A caring government

About 20 years ago, before my family moved to PEI, I remember meeting a man at a strawberry social, and we got talking about politics. He was the first person to tell me that there wasn’t much difference between the Liberals and Conservatives on the Island, and that all governments on PEI tended to be more left-leaning than in other jurisdictions because we care about the well-being of our neighbour, and we like to take care of each other. I found out many years later, that this gentleman was Wes MacAleer, though I had no idea who he was the first time we met.

The Island is a special place, for lots of reasons. One of them is that to a greater extent than most other places, we take care of each other. Whether it be a call to repair a neighbour’s roof, or at a time of tragedy, or medical crisis, Islanders are legendary for stepping forward and helping out. I suspect that this urge to assist runs deep, and goes back many generations to an age when neighbours instinctively came together in communal efforts. It’s almost as if in those days when crops were reaped and soil turned over communally, it wasn’t just the land which was being tended co-operatively, but that Islanders were ploughing back into the community, the spirit of shared love and care which sustains close-knit rural places.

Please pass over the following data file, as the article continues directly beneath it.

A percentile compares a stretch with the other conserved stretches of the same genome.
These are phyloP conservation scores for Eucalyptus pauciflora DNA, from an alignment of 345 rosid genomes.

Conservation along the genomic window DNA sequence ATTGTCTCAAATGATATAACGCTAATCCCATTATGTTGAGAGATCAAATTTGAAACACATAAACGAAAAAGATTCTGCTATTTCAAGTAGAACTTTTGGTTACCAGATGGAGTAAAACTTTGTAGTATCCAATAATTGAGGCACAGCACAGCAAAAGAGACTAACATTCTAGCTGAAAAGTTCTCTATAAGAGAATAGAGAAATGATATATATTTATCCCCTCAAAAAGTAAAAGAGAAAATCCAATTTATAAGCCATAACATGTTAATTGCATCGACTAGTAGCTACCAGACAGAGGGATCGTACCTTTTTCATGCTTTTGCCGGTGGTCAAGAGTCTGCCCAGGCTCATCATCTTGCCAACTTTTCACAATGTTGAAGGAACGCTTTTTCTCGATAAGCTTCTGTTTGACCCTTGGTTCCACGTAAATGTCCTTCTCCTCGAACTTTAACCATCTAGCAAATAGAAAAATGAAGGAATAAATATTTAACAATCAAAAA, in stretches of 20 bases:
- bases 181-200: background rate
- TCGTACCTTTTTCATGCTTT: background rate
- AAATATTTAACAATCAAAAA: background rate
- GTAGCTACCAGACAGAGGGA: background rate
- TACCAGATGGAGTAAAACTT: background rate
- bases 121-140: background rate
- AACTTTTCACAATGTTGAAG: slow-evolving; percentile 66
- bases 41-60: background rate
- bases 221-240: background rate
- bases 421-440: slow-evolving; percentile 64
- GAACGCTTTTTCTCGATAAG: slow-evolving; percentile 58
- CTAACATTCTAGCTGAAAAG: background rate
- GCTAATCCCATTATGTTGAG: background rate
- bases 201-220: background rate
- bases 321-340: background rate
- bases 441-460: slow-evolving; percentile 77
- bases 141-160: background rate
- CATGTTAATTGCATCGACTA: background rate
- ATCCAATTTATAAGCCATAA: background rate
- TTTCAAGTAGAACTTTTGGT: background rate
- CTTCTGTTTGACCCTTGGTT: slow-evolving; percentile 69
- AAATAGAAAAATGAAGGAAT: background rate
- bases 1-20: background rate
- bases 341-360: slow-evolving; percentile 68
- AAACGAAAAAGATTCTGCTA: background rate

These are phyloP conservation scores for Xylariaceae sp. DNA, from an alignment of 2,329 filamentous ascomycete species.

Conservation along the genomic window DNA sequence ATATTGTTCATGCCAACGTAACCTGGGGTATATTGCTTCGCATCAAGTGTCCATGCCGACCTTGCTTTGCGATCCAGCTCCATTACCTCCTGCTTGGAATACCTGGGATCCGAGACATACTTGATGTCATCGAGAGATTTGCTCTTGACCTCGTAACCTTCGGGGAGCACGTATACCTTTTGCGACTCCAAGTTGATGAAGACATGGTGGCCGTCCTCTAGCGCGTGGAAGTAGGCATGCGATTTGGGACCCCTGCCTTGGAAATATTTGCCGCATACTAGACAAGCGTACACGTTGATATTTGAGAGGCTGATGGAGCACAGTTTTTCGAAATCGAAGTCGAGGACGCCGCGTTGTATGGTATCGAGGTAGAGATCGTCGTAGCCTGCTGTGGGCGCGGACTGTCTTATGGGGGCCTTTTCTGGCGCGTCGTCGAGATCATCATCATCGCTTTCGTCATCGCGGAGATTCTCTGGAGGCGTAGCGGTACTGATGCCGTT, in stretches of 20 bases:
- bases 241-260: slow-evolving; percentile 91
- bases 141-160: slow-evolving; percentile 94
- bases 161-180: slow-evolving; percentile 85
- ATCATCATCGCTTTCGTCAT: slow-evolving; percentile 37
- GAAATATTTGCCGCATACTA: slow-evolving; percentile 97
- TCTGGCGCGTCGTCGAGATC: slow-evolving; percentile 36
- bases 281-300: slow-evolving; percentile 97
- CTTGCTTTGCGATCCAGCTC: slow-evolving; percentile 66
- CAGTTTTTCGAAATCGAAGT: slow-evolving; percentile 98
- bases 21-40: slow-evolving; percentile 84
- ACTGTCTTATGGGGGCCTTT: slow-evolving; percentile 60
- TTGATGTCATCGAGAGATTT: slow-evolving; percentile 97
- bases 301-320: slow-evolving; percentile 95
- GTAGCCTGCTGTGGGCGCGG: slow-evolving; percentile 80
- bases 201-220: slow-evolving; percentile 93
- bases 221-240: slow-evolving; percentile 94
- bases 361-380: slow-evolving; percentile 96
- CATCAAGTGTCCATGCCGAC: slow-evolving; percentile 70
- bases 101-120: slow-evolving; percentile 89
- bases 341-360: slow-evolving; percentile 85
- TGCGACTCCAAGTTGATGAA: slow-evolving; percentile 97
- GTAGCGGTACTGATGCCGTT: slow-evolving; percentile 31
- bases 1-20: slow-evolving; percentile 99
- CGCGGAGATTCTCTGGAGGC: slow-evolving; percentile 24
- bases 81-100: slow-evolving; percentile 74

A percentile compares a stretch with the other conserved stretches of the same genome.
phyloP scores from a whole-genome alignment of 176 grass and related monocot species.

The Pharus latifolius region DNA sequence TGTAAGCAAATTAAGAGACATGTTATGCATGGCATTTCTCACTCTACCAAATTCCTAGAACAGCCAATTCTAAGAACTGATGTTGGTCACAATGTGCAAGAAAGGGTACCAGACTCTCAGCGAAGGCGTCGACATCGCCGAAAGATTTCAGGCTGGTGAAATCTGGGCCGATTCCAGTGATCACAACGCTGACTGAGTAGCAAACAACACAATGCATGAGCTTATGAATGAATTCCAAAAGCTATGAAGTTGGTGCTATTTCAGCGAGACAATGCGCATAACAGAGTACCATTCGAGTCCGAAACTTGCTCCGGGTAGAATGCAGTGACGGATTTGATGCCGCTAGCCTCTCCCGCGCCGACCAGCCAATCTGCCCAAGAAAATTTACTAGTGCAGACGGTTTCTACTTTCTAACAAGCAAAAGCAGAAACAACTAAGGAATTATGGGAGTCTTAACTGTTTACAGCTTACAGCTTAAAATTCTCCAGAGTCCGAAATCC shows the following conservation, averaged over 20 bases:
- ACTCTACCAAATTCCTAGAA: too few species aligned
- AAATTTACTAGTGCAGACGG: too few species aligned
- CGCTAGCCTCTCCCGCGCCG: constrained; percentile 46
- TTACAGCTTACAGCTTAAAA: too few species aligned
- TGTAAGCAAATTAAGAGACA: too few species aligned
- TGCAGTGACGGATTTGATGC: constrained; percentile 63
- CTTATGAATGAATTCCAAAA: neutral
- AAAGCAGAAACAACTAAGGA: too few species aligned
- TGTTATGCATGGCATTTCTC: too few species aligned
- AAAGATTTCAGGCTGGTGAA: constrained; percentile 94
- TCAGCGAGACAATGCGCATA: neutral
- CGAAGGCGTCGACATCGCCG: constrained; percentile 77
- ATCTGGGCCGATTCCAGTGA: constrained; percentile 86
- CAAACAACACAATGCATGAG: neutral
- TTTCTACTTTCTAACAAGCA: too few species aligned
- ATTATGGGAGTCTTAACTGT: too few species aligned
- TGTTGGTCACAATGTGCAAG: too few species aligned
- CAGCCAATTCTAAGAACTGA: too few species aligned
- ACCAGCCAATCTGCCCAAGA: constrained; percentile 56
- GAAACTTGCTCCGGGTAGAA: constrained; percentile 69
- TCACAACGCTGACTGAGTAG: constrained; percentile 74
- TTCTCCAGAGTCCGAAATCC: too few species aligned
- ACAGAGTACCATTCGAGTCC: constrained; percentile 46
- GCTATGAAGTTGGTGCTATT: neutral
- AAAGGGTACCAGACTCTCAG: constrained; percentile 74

We still get dewy-eyed over stories of selfless acts, and the willingness to come together to contribute to the common good. Of all the definitions of government, I prefer the one that says that governance is the process of optimizing the common good: of using our collective resources to take the best care that we can of everyone in the wider community.

But there is a disconnect here. When did any of us get teary at something government did? Mostly we are disillusioned, angry or worse: certainly not filled with nostalgia and warmth. Yet, our government, when working as I (and many others) believe it can, should provoke the same emotions we feel when we read about neighbours helping neighbours. Instead most often we equate government with corruption, lies, manipulation and deceit. It doesn’t have to be that way. And this Holiday Season, as a wave of new immigrants arrive in our community, let’s use their advent as a stimulus to reinvent government, to demand better, and to come together through politics as a sharing, caring community. So Merry Christmas, or whatever celebration your traditions prefer.